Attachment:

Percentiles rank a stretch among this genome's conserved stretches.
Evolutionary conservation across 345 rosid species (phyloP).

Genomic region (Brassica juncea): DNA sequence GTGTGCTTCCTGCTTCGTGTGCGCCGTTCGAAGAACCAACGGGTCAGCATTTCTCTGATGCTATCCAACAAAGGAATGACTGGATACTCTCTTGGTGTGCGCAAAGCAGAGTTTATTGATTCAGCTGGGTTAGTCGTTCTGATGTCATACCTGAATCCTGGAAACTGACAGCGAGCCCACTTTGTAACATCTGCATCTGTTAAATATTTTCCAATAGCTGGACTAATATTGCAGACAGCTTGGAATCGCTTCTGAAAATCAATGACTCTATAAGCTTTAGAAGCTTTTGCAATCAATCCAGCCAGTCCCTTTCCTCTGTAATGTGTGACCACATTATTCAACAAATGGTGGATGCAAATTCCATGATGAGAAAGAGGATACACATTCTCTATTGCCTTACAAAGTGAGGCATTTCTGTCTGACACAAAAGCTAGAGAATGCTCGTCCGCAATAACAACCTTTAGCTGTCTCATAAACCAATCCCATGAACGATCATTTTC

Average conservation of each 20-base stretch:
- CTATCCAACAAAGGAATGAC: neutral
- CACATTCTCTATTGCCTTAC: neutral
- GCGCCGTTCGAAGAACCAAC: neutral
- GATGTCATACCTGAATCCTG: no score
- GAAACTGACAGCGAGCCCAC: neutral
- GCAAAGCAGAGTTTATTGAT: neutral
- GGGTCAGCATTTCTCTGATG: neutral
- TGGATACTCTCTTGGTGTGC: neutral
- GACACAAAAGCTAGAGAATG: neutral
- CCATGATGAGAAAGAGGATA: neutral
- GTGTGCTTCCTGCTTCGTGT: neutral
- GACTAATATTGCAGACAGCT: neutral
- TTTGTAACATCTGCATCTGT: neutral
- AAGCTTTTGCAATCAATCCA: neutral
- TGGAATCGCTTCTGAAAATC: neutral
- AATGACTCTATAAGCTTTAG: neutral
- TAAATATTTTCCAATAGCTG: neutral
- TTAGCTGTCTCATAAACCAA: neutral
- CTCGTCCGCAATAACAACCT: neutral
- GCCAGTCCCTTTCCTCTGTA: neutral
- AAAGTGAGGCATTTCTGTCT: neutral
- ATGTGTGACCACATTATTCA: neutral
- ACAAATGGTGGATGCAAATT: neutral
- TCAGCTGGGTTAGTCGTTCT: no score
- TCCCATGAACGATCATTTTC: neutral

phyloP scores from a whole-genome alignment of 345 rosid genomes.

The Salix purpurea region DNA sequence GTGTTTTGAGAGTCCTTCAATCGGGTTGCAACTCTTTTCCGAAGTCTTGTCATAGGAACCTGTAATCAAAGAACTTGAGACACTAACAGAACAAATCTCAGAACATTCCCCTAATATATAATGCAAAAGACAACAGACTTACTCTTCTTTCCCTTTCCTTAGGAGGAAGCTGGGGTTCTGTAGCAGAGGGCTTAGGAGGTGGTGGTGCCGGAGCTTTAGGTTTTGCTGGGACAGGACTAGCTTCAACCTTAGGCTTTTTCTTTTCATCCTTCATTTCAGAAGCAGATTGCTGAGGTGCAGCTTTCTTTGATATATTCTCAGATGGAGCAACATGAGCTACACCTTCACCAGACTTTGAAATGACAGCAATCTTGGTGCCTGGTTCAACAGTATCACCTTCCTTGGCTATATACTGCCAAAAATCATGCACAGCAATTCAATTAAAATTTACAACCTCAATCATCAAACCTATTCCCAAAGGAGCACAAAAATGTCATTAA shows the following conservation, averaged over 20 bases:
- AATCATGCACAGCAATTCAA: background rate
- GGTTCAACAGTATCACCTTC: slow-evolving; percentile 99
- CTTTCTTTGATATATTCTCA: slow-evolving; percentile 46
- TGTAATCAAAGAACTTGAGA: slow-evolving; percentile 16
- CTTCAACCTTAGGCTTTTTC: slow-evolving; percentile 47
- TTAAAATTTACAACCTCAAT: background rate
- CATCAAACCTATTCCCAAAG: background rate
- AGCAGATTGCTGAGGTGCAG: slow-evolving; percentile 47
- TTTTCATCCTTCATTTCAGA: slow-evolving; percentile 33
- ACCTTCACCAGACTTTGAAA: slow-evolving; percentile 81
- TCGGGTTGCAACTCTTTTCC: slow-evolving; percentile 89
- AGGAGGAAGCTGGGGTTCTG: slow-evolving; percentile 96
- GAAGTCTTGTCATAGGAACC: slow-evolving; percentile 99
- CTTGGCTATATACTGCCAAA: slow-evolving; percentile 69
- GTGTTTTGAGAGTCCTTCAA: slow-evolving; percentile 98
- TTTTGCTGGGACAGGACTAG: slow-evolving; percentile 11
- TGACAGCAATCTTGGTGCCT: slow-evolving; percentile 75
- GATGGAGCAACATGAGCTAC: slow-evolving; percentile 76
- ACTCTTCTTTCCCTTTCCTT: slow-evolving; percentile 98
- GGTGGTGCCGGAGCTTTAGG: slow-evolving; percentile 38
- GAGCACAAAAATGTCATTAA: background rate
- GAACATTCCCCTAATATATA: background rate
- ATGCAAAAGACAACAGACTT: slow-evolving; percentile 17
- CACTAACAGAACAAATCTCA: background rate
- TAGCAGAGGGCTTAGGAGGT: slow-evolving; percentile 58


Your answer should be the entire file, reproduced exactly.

Percentiles rank a stretch among this genome's conserved stretches.
Evolutionary conservation across 345 rosid species (phyloP).

Genomic region (Brassica juncea): DNA sequence GTGTGCTTCCTGCTTCGTGTGCGCCGTTCGAAGAACCAACGGGTCAGCATTTCTCTGATGCTATCCAACAAAGGAATGACTGGATACTCTCTTGGTGTGCGCAAAGCAGAGTTTATTGATTCAGCTGGGTTAGTCGTTCTGATGTCATACCTGAATCCTGGAAACTGACAGCGAGCCCACTTTGTAACATCTGCATCTGTTAAATATTTTCCAATAGCTGGACTAATATTGCAGACAGCTTGGAATCGCTTCTGAAAATCAATGACTCTATAAGCTTTAGAAGCTTTTGCAATCAATCCAGCCAGTCCCTTTCCTCTGTAATGTGTGACCACATTATTCAACAAATGGTGGATGCAAATTCCATGATGAGAAAGAGGATACACATTCTCTATTGCCTTACAAAGTGAGGCATTTCTGTCTGACACAAAAGCTAGAGAATGCTCGTCCGCAATAACAACCTTTAGCTGTCTCATAAACCAATCCCATGAACGATCATTTTC

Average conservation of each 20-base stretch:
- CTATCCAACAAAGGAATGAC: neutral
- CACATTCTCTATTGCCTTAC: neutral
- GCGCCGTTCGAAGAACCAAC: neutral
- GATGTCATACCTGAATCCTG: no score
- GAAACTGACAGCGAGCCCAC: neutral
- GCAAAGCAGAGTTTATTGAT: neutral
- GGGTCAGCATTTCTCTGATG: neutral
- TGGATACTCTCTTGGTGTGC: neutral
- GACACAAAAGCTAGAGAATG: neutral
- CCATGATGAGAAAGAGGATA: neutral
- GTGTGCTTCCTGCTTCGTGT: neutral
- GACTAATATTGCAGACAGCT: neutral
- TTTGTAACATCTGCATCTGT: neutral
- AAGCTTTTGCAATCAATCCA: neutral
- TGGAATCGCTTCTGAAAATC: neutral
- AATGACTCTATAAGCTTTAG: neutral
- TAAATATTTTCCAATAGCTG: neutral
- TTAGCTGTCTCATAAACCAA: neutral
- CTCGTCCGCAATAACAACCT: neutral
- GCCAGTCCCTTTCCTCTGTA: neutral
- AAAGTGAGGCATTTCTGTCT: neutral
- ATGTGTGACCACATTATTCA: neutral
- ACAAATGGTGGATGCAAATT: neutral
- TCAGCTGGGTTAGTCGTTCT: no score
- TCCCATGAACGATCATTTTC: neutral

phyloP scores from a whole-genome alignment of 345 rosid genomes.

The Salix purpurea region DNA sequence GTGTTTTGAGAGTCCTTCAATCGGGTTGCAACTCTTTTCCGAAGTCTTGTCATAGGAACCTGTAATCAAAGAACTTGAGACACTAACAGAACAAATCTCAGAACATTCCCCTAATATATAATGCAAAAGACAACAGACTTACTCTTCTTTCCCTTTCCTTAGGAGGAAGCTGGGGTTCTGTAGCAGAGGGCTTAGGAGGTGGTGGTGCCGGAGCTTTAGGTTTTGCTGGGACAGGACTAGCTTCAACCTTAGGCTTTTTCTTTTCATCCTTCATTTCAGAAGCAGATTGCTGAGGTGCAGCTTTCTTTGATATATTCTCAGATGGAGCAACATGAGCTACACCTTCACCAGACTTTGAAATGACAGCAATCTTGGTGCCTGGTTCAACAGTATCACCTTCCTTGGCTATATACTGCCAAAAATCATGCACAGCAATTCAATTAAAATTTACAACCTCAATCATCAAACCTATTCCCAAAGGAGCACAAAAATGTCATTAA shows the following conservation, averaged over 20 bases:
- AATCATGCACAGCAATTCAA: background rate
- GGTTCAACAGTATCACCTTC: slow-evolving; percentile 99
- CTTTCTTTGATATATTCTCA: slow-evolving; percentile 46
- TGTAATCAAAGAACTTGAGA: slow-evolving; percentile 16
- CTTCAACCTTAGGCTTTTTC: slow-evolving; percentile 47
- TTAAAATTTACAACCTCAAT: background rate
- CATCAAACCTATTCCCAAAG: background rate
- AGCAGATTGCTGAGGTGCAG: slow-evolving; percentile 47
- TTTTCATCCTTCATTTCAGA: slow-evolving; percentile 33
- ACCTTCACCAGACTTTGAAA: slow-evolving; percentile 81
- TCGGGTTGCAACTCTTTTCC: slow-evolving; percentile 89
- AGGAGGAAGCTGGGGTTCTG: slow-evolving; percentile 96
- GAAGTCTTGTCATAGGAACC: slow-evolving; percentile 99
- CTTGGCTATATACTGCCAAA: slow-evolving; percentile 69
- GTGTTTTGAGAGTCCTTCAA: slow-evolving; percentile 98
- TTTTGCTGGGACAGGACTAG: slow-evolving; percentile 11
- TGACAGCAATCTTGGTGCCT: slow-evolving; percentile 75
- GATGGAGCAACATGAGCTAC: slow-evolving; percentile 76
- ACTCTTCTTTCCCTTTCCTT: slow-evolving; percentile 98
- GGTGGTGCCGGAGCTTTAGG: slow-evolving; percentile 38
- GAGCACAAAAATGTCATTAA: background rate
- GAACATTCCCCTAATATATA: background rate
- ATGCAAAAGACAACAGACTT: slow-evolving; percentile 17
- CACTAACAGAACAAATCTCA: background rate
- TAGCAGAGGGCTTAGGAGGT: slow-evolving; percentile 58